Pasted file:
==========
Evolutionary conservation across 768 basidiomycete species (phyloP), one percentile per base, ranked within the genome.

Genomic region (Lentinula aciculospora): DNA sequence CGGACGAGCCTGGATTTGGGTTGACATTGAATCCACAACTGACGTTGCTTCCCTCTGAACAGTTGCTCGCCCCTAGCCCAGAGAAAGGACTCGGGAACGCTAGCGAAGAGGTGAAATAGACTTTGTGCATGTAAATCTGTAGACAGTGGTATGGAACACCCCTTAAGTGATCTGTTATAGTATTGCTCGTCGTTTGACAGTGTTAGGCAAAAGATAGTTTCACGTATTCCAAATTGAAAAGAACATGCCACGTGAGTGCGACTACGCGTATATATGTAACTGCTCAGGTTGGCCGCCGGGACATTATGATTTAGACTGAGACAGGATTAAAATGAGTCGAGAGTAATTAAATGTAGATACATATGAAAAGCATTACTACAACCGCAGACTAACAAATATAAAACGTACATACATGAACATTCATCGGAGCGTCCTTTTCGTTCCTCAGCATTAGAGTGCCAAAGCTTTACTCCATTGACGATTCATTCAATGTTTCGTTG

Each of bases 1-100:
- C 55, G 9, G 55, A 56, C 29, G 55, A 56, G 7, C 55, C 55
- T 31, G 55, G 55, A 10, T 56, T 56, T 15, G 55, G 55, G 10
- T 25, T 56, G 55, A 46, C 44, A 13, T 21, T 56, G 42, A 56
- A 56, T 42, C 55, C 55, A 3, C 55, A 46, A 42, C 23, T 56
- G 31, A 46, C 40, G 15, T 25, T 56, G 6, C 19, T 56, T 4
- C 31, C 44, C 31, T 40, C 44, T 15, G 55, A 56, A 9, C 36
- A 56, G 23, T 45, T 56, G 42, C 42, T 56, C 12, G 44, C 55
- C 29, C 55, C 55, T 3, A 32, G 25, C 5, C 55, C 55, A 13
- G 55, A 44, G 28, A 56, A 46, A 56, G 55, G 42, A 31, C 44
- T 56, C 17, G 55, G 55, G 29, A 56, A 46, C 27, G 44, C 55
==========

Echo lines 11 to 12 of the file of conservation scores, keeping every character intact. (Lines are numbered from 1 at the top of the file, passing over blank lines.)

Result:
- C 29, C 55, C 55, T 3, A 32, G 25, C 5, C 55, C 55, A 13
- G 55, A 44, G 28, A 56, A 46, A 56, G 55, G 42, A 31, C 44